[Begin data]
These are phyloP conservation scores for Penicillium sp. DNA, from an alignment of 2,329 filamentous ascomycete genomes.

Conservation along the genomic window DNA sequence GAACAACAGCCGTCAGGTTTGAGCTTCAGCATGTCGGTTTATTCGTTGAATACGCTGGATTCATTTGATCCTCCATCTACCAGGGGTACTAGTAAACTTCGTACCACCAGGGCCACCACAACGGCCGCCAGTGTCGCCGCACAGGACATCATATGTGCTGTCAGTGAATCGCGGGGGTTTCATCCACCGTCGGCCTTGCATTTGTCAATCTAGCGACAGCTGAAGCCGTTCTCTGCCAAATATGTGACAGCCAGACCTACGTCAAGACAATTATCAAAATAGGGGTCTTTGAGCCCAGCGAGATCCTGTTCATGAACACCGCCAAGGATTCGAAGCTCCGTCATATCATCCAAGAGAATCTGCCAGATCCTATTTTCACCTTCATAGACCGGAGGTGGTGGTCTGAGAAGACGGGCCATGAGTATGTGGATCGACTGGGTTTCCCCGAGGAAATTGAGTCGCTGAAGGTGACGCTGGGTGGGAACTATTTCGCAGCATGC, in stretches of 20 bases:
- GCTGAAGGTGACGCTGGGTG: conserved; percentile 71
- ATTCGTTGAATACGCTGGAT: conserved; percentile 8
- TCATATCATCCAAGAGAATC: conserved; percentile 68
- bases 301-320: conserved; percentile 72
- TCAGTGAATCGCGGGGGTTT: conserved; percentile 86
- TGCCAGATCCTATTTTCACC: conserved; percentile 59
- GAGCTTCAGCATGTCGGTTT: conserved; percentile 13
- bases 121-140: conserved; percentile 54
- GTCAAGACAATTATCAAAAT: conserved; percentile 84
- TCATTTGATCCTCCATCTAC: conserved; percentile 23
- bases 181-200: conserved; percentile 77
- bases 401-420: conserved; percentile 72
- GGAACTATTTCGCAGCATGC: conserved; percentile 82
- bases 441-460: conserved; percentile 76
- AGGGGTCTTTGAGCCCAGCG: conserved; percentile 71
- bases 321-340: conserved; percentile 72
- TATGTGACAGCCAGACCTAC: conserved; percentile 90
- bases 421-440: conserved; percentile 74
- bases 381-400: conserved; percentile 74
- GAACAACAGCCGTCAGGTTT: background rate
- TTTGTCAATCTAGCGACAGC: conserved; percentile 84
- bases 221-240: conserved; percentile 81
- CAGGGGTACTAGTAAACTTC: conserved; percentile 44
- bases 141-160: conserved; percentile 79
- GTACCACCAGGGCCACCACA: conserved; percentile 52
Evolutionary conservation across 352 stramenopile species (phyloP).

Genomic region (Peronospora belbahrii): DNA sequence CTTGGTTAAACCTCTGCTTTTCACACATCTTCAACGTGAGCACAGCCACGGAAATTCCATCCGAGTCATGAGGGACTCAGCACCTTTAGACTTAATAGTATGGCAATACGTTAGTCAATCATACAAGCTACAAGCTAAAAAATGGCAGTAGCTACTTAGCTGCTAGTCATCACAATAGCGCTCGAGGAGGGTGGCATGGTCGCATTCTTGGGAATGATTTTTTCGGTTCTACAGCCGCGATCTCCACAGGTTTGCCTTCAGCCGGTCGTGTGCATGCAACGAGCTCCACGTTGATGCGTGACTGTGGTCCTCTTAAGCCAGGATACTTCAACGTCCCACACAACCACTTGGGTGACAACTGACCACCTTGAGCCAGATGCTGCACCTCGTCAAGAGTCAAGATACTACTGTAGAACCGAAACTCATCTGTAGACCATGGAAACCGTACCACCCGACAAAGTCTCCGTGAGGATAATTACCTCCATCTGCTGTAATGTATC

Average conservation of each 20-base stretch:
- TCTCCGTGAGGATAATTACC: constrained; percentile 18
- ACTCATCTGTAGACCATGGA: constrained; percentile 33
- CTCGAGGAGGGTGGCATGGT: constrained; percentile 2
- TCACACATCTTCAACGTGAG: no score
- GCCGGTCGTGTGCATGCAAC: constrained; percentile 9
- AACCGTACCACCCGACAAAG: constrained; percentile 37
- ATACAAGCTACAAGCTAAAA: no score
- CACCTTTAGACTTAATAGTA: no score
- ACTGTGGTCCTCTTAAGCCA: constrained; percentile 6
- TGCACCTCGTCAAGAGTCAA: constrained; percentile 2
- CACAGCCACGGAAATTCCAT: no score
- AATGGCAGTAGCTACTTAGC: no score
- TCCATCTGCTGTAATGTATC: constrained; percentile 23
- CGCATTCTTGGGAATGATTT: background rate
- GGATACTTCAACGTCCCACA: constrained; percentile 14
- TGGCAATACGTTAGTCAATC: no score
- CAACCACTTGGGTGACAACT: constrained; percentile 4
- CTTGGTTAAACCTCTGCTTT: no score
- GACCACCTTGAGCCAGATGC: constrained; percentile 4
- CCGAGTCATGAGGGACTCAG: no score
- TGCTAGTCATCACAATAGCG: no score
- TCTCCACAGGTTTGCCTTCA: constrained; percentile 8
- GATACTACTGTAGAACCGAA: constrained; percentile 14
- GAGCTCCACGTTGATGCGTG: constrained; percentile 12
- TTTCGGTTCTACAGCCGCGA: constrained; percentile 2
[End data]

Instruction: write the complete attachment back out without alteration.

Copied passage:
These are phyloP conservation scores for Penicillium sp. DNA, from an alignment of 2,329 filamentous ascomycete genomes.

Conservation along the genomic window DNA sequence GAACAACAGCCGTCAGGTTTGAGCTTCAGCATGTCGGTTTATTCGTTGAATACGCTGGATTCATTTGATCCTCCATCTACCAGGGGTACTAGTAAACTTCGTACCACCAGGGCCACCACAACGGCCGCCAGTGTCGCCGCACAGGACATCATATGTGCTGTCAGTGAATCGCGGGGGTTTCATCCACCGTCGGCCTTGCATTTGTCAATCTAGCGACAGCTGAAGCCGTTCTCTGCCAAATATGTGACAGCCAGACCTACGTCAAGACAATTATCAAAATAGGGGTCTTTGAGCCCAGCGAGATCCTGTTCATGAACACCGCCAAGGATTCGAAGCTCCGTCATATCATCCAAGAGAATCTGCCAGATCCTATTTTCACCTTCATAGACCGGAGGTGGTGGTCTGAGAAGACGGGCCATGAGTATGTGGATCGACTGGGTTTCCCCGAGGAAATTGAGTCGCTGAAGGTGACGCTGGGTGGGAACTATTTCGCAGCATGC, in stretches of 20 bases:
- GCTGAAGGTGACGCTGGGTG: conserved; percentile 71
- ATTCGTTGAATACGCTGGAT: conserved; percentile 8
- TCATATCATCCAAGAGAATC: conserved; percentile 68
- bases 301-320: conserved; percentile 72
- TCAGTGAATCGCGGGGGTTT: conserved; percentile 86
- TGCCAGATCCTATTTTCACC: conserved; percentile 59
- GAGCTTCAGCATGTCGGTTT: conserved; percentile 13
- bases 121-140: conserved; percentile 54
- GTCAAGACAATTATCAAAAT: conserved; percentile 84
- TCATTTGATCCTCCATCTAC: conserved; percentile 23
- bases 181-200: conserved; percentile 77
- bases 401-420: conserved; percentile 72
- GGAACTATTTCGCAGCATGC: conserved; percentile 82
- bases 441-460: conserved; percentile 76
- AGGGGTCTTTGAGCCCAGCG: conserved; percentile 71
- bases 321-340: conserved; percentile 72
- TATGTGACAGCCAGACCTAC: conserved; percentile 90
- bases 421-440: conserved; percentile 74
- bases 381-400: conserved; percentile 74
- GAACAACAGCCGTCAGGTTT: background rate
- TTTGTCAATCTAGCGACAGC: conserved; percentile 84
- bases 221-240: conserved; percentile 81
- CAGGGGTACTAGTAAACTTC: conserved; percentile 44
- bases 141-160: conserved; percentile 79
- GTACCACCAGGGCCACCACA: conserved; percentile 52
Evolutionary conservation across 352 stramenopile species (phyloP).

Genomic region (Peronospora belbahrii): DNA sequence CTTGGTTAAACCTCTGCTTTTCACACATCTTCAACGTGAGCACAGCCACGGAAATTCCATCCGAGTCATGAGGGACTCAGCACCTTTAGACTTAATAGTATGGCAATACGTTAGTCAATCATACAAGCTACAAGCTAAAAAATGGCAGTAGCTACTTAGCTGCTAGTCATCACAATAGCGCTCGAGGAGGGTGGCATGGTCGCATTCTTGGGAATGATTTTTTCGGTTCTACAGCCGCGATCTCCACAGGTTTGCCTTCAGCCGGTCGTGTGCATGCAACGAGCTCCACGTTGATGCGTGACTGTGGTCCTCTTAAGCCAGGATACTTCAACGTCCCACACAACCACTTGGGTGACAACTGACCACCTTGAGCCAGATGCTGCACCTCGTCAAGAGTCAAGATACTACTGTAGAACCGAAACTCATCTGTAGACCATGGAAACCGTACCACCCGACAAAGTCTCCGTGAGGATAATTACCTCCATCTGCTGTAATGTATC

Average conservation of each 20-base stretch:
- TCTCCGTGAGGATAATTACC: constrained; percentile 18
- ACTCATCTGTAGACCATGGA: constrained; percentile 33
- CTCGAGGAGGGTGGCATGGT: constrained; percentile 2
- TCACACATCTTCAACGTGAG: no score
- GCCGGTCGTGTGCATGCAAC: constrained; percentile 9
- AACCGTACCACCCGACAAAG: constrained; percentile 37
- ATACAAGCTACAAGCTAAAA: no score
- CACCTTTAGACTTAATAGTA: no score
- ACTGTGGTCCTCTTAAGCCA: constrained; percentile 6
- TGCACCTCGTCAAGAGTCAA: constrained; percentile 2
- CACAGCCACGGAAATTCCAT: no score
- AATGGCAGTAGCTACTTAGC: no score
- TCCATCTGCTGTAATGTATC: constrained; percentile 23
- CGCATTCTTGGGAATGATTT: background rate
- GGATACTTCAACGTCCCACA: constrained; percentile 14
- TGGCAATACGTTAGTCAATC: no score
- CAACCACTTGGGTGACAACT: constrained; percentile 4
- CTTGGTTAAACCTCTGCTTT: no score
- GACCACCTTGAGCCAGATGC: constrained; percentile 4
- CCGAGTCATGAGGGACTCAG: no score
- TGCTAGTCATCACAATAGCG: no score
- TCTCCACAGGTTTGCCTTCA: constrained; percentile 8
- GATACTACTGTAGAACCGAA: constrained; percentile 14
- GAGCTCCACGTTGATGCGTG: constrained; percentile 12
- TTTCGGTTCTACAGCCGCGA: constrained; percentile 2